Nokia Corp. is suing Apple Inc. in Britain, Germany and the Netherlands for allegedly infringing its patents with technology used in the iPhone, iPad and iPod Touch.
The complaints, filed in October through December, follow earlier lawsuits by Nokia claiming that a broad swath of Apple products violate its patents. Apple has earlier responded with its own infringement claims against Nokia.
The actions “add 13 further Nokia patents to the 24 already asserted against Apple in theU.S. International Trade Commission and the Delaware and Wisconsin Federal courts,” the world’s largest handset maker said Thursday.
In October 2009, Nokia filed its first patent infringement claim against Apple in Delaware.
Nokia spokesman Mark Durrant said he did not expect a quick result and that the first case likely would not go to court until late next year, probably in the Hague, Netherlands.
“We wanted to be sure that we don’t just talk about these in dribs and drabs. There’s obviously a lot of action going in some of these cases,” Durrant said.
Lawsuits over patent rights are common in the wireless industry and can take years to resolve.
“This is part and parcel of the patent wars in the industry where the market is really crowded. Nokia does have a pretty big patent portfolio and they want to keep that as strong as possible,” said Neil Mawston at London-basedStrategy Analytics. “It’s happening with all the major companies, Samsung, RIM (Research in Motion) and Apple.”
Apple declined on Thursday to comment on Nokia’s latest move, but last week filed a countersuit claiming that the Finnish company was infringing 13 Apple patents.
“Other companies must compete with us by inventing their own technologies, not just by stealing ours,” Apple spokesman Bruce Sewell said in a statement on Dec. 11.
Nokia’s cases filed in the U.K. High Court on Dec. 3 include patents relating to touch user interface, on-device application stores and technology in signal noise suppression.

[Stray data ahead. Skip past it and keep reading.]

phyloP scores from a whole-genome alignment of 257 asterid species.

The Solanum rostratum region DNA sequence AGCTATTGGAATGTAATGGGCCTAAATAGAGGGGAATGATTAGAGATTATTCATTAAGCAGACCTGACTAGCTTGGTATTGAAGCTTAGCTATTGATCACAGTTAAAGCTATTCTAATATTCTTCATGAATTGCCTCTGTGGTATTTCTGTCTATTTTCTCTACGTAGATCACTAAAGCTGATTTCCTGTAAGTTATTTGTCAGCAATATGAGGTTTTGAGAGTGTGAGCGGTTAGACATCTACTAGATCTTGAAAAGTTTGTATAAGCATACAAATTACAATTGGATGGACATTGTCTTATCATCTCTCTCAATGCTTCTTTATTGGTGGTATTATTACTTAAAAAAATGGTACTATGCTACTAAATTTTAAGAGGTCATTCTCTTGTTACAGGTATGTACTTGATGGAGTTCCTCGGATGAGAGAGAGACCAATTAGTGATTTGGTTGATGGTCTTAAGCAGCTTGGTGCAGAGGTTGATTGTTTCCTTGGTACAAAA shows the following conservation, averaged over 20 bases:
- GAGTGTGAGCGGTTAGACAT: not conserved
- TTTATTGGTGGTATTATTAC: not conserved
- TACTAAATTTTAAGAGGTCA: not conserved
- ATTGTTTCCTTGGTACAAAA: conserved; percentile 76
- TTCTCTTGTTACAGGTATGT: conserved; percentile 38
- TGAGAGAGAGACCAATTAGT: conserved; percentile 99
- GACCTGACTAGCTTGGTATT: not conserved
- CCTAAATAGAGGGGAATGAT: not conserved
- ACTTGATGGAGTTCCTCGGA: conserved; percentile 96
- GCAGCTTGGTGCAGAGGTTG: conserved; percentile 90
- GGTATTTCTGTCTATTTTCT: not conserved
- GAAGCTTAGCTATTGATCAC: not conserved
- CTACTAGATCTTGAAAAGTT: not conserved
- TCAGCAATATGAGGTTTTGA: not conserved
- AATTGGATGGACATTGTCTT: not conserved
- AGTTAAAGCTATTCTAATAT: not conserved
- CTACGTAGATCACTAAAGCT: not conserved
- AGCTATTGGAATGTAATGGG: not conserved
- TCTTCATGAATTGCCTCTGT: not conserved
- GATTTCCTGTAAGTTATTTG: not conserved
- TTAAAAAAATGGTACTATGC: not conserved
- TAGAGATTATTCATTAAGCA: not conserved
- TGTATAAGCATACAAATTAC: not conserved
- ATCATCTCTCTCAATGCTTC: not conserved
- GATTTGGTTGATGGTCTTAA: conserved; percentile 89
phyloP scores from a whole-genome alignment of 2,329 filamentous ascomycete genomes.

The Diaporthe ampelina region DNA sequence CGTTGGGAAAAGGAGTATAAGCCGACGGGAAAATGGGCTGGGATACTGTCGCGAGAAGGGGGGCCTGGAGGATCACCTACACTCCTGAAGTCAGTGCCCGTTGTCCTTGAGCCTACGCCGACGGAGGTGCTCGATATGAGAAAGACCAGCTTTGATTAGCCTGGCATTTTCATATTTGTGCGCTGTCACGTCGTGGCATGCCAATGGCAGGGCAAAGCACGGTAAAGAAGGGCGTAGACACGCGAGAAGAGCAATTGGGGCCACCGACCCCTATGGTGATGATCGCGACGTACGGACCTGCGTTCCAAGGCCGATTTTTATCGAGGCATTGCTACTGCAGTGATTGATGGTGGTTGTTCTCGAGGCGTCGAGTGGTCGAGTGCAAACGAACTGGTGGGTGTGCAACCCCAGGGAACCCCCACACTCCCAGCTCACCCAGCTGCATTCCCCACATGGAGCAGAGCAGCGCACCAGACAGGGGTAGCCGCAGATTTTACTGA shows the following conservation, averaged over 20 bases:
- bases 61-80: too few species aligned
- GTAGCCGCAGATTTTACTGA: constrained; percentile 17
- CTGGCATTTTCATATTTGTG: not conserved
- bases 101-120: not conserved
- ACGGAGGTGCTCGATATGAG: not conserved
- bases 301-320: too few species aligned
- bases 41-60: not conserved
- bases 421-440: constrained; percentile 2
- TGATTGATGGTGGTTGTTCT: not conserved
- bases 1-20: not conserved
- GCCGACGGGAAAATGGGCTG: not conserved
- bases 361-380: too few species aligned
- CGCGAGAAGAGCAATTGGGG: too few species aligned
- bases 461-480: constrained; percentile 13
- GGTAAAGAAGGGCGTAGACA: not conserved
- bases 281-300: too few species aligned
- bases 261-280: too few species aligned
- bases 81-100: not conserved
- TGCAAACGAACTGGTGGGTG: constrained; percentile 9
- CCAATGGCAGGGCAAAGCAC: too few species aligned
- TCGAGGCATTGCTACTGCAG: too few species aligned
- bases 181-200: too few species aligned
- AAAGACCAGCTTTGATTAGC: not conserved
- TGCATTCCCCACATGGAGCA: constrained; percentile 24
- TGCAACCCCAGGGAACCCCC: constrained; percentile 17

Other cases, filed at district courts in Dusseldorf and Mannheim in Germany, include patents over caller ID, user interface, antenna structures, chipsets and display illumination.
Nokia said at least two of the patents, including “using a wiping gesture on a touch screen to navigate content and enabling access to constantly changing services with an on-device app store,” were filed more than 10 years before Apple’s launch of the iPhone.
The legal disputes, which generally don’t stop products reaching markets, come amid increasing competition in the fast-growing market for smart phones. Tech companies are scrambling to win over the growing number of consumers buying cell phones that come with e-mail, Web surfing and scores of apps for checking the weather, updating Facebook and other tasks.
Nokia has been struggling against stiff competition in the smart phone sector from Apple’s iPhone and RIM’s Blackberry.
It has also delayed the rollout of its latest Symbian handset the E7, aimed at the corporate sector, until “early 2011,” thus missing the lucrative end-of-year season.
“That’s another chip off the Nokia block,” Mawston said. “It suggests they are still struggling with software and hardware problems.”
Earlier, Nokia’s flagship touch-screen N8, that resembles an iPhone, was delayed by several months. Unveiled in April with deliveries expected in the summer, Nokia didn’t start shipping it internationally until the end of September.
Nokia stock closed up slightly at euro7.50 ($9.93) on the Helsinki Stock Exchange.
Despite the setbacks, Nokia is still the global leader in handsets, including in smart phones, selling 26.5 million smart phones in the third quarter — up 60 percent on a year earlier. Its closest rivals, Apple sold 14 million and RIM 12.5 million.
Source: AP News